An erection problem occurs when a man cannot get or keep an erection that is firm enough for intercourse. You may not be able to get an erection at all. Or, you may lose the erection during intercourse before you are ready. Erection problems do not usually affect your sex drive.
Erection problems are common. Almost all adult men have trouble getting or keeping an erection at one time or another. Often the problem goes away with little or no treatment. But for some men, it can be an ongoing problem. This is called erectile dysfunction (ED).
If you have trouble getting or keeping an erection more than 25% of the time, you should see your health care provider.
To get an erection, your brain, nerves, hormones, and blood vessels all need to work together. If something gets in the way of these normal functions, it can lead to erection problems.
An erection problem is usually not "all in your head." In fact, most erection problems have a physical cause. Below are some common physical causes.
Other physical causes:
In some cases, your emotions or relationship problems can lead to ED, such as:
Erection problems can affect men at any age, but are more common as you get older. Physical causes are more common in older men. Emotional causes are more common in younger men.
If you have erections in the morning or at night while you sleep, it is likely not a physical cause. Most men have 3 to 5 erections at night that last about 30 minutes. Talk with your provider about how to find out if you have normal nighttime erections.
Symptoms may include any of the following:
Your provider will perform a physical exam, which may include:
Your provider will also ask questions to help find the cause, such as:
Your provider will also ask about your lifestyle:
You may have a number of different tests to help find the cause, such as:
The treatment may depend on what is causing the problem and how healthy you are. Your provider can talk with you about the best treatment for you.
For many men, lifestyle changes can help. These include:
If you and your partner have trouble talking about your relationship, it may cause problems with sex. Counseling can help both you and your partner.
Lifestyle changes alone may not be enough. There are many treatment options.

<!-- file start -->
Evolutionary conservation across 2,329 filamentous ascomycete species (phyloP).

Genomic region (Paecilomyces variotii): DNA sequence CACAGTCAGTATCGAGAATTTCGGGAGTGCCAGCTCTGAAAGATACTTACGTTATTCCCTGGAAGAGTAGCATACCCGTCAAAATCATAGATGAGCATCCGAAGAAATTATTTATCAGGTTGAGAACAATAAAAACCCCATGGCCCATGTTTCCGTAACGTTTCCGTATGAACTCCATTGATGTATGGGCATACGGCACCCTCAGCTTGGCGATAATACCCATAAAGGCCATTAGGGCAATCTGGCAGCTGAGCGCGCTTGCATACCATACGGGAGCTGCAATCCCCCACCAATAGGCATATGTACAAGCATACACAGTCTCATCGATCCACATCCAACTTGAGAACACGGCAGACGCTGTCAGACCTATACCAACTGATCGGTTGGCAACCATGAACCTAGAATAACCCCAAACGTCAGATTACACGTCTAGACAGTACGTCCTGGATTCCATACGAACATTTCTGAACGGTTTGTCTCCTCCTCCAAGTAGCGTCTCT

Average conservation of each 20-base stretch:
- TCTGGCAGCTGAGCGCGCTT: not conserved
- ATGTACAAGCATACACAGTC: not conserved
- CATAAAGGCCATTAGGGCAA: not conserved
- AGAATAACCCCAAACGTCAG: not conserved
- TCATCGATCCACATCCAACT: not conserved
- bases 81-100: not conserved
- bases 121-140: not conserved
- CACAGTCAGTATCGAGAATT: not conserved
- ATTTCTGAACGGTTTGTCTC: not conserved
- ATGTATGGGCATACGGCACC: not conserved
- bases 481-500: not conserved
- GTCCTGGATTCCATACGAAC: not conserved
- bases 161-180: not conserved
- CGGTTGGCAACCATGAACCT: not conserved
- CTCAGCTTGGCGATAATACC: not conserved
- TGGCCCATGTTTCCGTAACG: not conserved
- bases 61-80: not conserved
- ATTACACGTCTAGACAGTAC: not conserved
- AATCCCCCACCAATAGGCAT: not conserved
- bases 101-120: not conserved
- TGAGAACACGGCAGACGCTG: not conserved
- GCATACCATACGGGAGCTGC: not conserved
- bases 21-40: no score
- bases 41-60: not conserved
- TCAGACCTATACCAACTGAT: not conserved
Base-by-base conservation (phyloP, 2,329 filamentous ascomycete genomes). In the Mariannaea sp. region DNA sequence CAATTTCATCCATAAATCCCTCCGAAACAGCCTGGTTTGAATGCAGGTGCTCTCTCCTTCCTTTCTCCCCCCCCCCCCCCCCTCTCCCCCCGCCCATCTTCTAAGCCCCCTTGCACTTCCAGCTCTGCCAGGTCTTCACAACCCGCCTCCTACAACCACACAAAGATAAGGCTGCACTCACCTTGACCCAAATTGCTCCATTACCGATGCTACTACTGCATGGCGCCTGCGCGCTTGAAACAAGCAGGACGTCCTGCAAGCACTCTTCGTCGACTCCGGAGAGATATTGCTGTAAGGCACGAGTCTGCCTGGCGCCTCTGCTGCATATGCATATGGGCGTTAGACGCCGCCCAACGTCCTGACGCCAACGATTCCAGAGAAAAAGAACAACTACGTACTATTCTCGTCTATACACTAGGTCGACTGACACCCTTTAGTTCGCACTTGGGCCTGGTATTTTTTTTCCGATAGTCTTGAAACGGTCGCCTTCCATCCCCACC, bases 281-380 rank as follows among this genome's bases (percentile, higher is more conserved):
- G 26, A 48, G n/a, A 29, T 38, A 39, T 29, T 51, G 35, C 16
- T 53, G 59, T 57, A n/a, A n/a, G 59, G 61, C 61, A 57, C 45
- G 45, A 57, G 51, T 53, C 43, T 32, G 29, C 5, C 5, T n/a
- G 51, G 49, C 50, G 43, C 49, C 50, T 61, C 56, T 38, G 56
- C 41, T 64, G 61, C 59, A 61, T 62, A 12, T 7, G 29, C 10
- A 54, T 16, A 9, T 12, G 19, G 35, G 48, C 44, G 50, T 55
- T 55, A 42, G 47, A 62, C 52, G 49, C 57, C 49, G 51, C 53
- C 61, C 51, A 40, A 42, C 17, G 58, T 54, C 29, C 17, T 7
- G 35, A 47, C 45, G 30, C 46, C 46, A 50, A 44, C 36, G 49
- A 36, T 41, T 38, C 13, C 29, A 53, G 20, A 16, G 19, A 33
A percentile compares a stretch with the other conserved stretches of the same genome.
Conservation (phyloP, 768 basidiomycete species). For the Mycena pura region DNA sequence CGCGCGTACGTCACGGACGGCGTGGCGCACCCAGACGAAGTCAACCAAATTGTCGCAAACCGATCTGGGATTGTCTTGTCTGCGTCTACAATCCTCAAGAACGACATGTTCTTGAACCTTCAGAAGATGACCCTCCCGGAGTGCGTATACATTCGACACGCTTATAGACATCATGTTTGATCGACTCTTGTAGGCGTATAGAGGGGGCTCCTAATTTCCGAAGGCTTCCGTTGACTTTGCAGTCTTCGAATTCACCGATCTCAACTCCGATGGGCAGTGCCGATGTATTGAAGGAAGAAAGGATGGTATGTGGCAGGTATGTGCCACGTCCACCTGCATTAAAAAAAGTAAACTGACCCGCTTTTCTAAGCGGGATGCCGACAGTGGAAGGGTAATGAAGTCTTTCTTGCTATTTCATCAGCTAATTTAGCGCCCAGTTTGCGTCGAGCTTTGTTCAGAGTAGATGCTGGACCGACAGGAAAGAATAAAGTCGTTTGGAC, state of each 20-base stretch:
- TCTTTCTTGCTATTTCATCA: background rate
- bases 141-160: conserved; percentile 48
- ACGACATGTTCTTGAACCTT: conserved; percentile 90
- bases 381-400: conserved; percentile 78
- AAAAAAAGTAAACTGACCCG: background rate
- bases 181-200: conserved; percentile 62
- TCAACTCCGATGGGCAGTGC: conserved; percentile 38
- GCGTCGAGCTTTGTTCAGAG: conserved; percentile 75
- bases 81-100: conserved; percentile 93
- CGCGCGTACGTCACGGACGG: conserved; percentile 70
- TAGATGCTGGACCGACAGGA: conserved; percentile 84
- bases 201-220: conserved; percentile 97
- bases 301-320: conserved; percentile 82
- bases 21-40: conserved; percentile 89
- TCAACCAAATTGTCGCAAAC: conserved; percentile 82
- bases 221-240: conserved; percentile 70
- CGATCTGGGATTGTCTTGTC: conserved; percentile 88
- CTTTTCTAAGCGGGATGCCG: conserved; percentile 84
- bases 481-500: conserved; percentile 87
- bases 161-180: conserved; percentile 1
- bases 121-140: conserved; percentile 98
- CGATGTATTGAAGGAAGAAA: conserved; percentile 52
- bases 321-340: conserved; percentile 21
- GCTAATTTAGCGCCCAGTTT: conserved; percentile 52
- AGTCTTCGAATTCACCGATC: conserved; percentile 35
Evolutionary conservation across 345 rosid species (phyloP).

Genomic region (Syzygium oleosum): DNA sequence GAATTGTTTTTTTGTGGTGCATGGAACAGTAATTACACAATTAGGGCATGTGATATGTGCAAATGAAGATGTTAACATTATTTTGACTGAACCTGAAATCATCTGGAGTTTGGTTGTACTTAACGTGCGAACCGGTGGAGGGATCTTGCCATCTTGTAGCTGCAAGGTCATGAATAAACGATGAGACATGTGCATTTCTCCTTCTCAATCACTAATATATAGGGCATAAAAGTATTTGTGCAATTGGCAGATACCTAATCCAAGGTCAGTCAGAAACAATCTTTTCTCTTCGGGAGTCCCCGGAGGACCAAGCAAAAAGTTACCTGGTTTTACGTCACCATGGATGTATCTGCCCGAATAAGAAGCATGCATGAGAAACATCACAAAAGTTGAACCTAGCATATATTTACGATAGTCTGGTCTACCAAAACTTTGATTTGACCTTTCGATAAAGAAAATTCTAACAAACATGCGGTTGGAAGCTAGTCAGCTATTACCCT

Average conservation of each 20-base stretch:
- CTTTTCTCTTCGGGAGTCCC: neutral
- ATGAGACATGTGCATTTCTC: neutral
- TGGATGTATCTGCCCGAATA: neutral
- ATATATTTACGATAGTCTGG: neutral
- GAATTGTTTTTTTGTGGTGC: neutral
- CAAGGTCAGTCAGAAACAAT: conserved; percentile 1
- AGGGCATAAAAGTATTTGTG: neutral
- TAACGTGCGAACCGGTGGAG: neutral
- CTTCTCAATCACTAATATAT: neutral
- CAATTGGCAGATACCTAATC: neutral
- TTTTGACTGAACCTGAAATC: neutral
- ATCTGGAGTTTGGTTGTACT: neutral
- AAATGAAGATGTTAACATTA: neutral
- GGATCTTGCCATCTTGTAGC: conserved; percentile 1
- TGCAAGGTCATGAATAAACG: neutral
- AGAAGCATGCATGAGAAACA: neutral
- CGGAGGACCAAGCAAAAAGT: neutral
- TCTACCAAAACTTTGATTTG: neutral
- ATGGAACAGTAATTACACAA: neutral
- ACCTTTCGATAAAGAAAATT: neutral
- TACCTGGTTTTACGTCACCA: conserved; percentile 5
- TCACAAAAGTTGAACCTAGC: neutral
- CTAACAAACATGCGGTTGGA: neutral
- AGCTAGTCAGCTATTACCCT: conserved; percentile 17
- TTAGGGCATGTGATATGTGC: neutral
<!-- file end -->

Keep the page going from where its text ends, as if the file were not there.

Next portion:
ED pills you take by mouth can have side effects. These can range from muscle pain and flushing to heart attack. DO NOT use these drugs with nitroglycerin. The combination can cause your blood pressure to drop.
You may not be able to use these drugs if you have any of the following conditions:
Other treatments also have possible side effects and complications. Ask your provider to explain the risks and benefits of each treatment.
You may see many herbs and supplements that claim to help sexual performance or desire. However, none have been proven to successfully treat ED. Plus, they may not always be safe. DO NOT take anything without talking with your provider first.
Many men overcome erection problems with lifestyle changes, treatment, or both. For more severe cases, you and your partner may have to adjust to how ED affects your sex life. Even with treatment, counseling can help you and your partner overcome the stress ED may put on your relationship.
An erection problem that does not go away can make you feel bad about yourself. It can also harm your relationship with your partner. ED may be a sign of health problems such as diabetes or heart disease. So if you have an erection problem, do not wait to seek help.
Call your provider if:
If you think any medicine you are taking may be causing erection problems, talk with your provider. You may need to lower the dose or change to another drug. DO NOT change or stop taking any medicine without first talking to your provider.
Talk to your provider if your erection problems have to do with a fear of heart problems. Sexual intercourse is usually safe for men with heart problems.
Call your provider right away or go to an emergency room if you are taking ED medicine and it gives you an erection that lasts for more than 4 hours.
To help prevent erection problems:
Reviewed By: Linda J. Vorvick, MD, Clinical Associate Professor, Department of Family Medicine, UW Medicine, School of Medicine, University of Washington, Seattle, WA. Also reviewed by David Zieve, MD, MHA, Medical Director, Brenda Conaway, Editorial Director, and the A.D.A.M. Editorial team.